Born 600 years ago, she still shapes the political landscape today.

French President Nicolas Sarkozy kicked off a year in honor Joan of Arc’s legacy with a pilgrimage to her birthplace. The celebration comes at a time when French are separating themselves from the Church and Mass attendance is at an all-time lows, according to the Institut Français d’Opinion Publique.

It’s from humble beginnings that this sainted girl’s story sprung. She was an illiterate peasant teen during the late Middle Ages. She knew little of life aside from spinning yarn and tending the family’s livestock. Yet, at 16, the girl chopped off her hair and donned the suit of a warrior, leading French soldiers to several unlikely victories over invading English troops during the Hundred Years’ War. The teenager changed the course of French history and has become a holy figure.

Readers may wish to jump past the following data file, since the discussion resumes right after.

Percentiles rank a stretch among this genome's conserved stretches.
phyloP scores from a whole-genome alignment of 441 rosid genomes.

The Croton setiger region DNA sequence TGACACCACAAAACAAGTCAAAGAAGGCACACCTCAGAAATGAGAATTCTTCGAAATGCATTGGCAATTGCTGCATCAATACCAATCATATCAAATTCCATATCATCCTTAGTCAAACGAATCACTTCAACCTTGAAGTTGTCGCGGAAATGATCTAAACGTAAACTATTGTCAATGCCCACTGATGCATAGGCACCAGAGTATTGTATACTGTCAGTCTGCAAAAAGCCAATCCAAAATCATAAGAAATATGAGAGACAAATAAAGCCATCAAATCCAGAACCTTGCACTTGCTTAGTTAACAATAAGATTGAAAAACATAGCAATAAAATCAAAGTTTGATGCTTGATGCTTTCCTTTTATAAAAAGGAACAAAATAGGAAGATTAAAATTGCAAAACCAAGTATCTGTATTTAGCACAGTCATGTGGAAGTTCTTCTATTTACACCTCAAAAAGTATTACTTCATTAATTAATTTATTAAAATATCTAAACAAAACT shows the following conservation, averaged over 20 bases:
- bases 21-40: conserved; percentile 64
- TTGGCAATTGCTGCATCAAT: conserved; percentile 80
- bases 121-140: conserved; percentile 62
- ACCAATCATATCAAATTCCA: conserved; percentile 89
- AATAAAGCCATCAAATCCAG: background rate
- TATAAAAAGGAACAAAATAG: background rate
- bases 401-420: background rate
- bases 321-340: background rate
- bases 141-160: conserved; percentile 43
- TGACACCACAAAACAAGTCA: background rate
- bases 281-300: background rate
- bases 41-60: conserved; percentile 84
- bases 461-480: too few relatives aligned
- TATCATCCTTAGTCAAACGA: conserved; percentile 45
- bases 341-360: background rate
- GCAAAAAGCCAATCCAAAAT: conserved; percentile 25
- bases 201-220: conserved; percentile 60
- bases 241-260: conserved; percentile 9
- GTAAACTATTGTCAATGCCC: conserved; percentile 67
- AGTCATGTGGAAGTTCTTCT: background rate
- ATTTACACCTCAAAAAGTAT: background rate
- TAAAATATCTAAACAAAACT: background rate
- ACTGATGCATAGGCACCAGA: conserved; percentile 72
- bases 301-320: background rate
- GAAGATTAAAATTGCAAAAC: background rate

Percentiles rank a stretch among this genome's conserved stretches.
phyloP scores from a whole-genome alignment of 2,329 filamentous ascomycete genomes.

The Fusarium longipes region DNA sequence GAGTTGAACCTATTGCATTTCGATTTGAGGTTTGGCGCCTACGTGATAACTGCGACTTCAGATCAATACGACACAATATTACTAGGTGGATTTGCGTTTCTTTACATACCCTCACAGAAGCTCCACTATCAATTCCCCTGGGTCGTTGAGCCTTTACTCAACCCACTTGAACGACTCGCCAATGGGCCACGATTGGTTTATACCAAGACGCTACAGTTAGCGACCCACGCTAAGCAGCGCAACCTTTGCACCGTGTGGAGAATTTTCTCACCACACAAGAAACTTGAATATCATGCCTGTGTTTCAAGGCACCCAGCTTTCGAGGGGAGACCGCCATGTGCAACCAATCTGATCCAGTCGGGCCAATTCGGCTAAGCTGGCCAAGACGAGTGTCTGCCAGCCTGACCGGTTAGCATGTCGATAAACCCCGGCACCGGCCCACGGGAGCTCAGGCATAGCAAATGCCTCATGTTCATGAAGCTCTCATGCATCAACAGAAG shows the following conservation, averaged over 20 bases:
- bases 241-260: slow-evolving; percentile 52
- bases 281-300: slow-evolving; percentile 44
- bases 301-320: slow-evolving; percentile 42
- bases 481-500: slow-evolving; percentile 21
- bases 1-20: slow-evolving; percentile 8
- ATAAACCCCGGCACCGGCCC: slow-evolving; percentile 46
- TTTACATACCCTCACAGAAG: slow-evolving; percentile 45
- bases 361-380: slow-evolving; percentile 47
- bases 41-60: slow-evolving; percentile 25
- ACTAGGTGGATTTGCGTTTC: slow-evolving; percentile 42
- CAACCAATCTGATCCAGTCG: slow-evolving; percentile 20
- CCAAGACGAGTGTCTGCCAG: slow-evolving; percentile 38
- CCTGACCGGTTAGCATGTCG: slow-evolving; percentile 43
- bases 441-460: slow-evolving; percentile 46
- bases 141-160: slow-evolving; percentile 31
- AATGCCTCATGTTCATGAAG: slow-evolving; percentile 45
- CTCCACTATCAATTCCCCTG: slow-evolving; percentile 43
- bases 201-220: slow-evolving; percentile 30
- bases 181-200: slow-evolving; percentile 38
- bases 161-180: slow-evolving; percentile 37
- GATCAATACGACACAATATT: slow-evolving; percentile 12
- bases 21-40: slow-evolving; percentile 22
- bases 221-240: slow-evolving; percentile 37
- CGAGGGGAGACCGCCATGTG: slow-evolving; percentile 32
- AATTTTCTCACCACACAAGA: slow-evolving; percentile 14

She was captured and sold to the English, imprisoned for a year, and put on trial for her life. Through all of this, Joan refused to denounce her rapturous counsel, and at 19 was burned at the stake.
Thirty years later, her guilty verdict was overturned and transcripts that surfaced in the 19th century of both trials led to her canonization in 1920. Last year, Pope Benedict called John of Arc a model for public officials.  

Sarkozy asked that the French think of the saint as the symbol of unity.

“Joan is the incarnation of the most beautiful French virtues,” the French president announced at Domremy-la-Pucelle.

The saint’s story resonates today and it should help inspire a return to Mass for the people of France.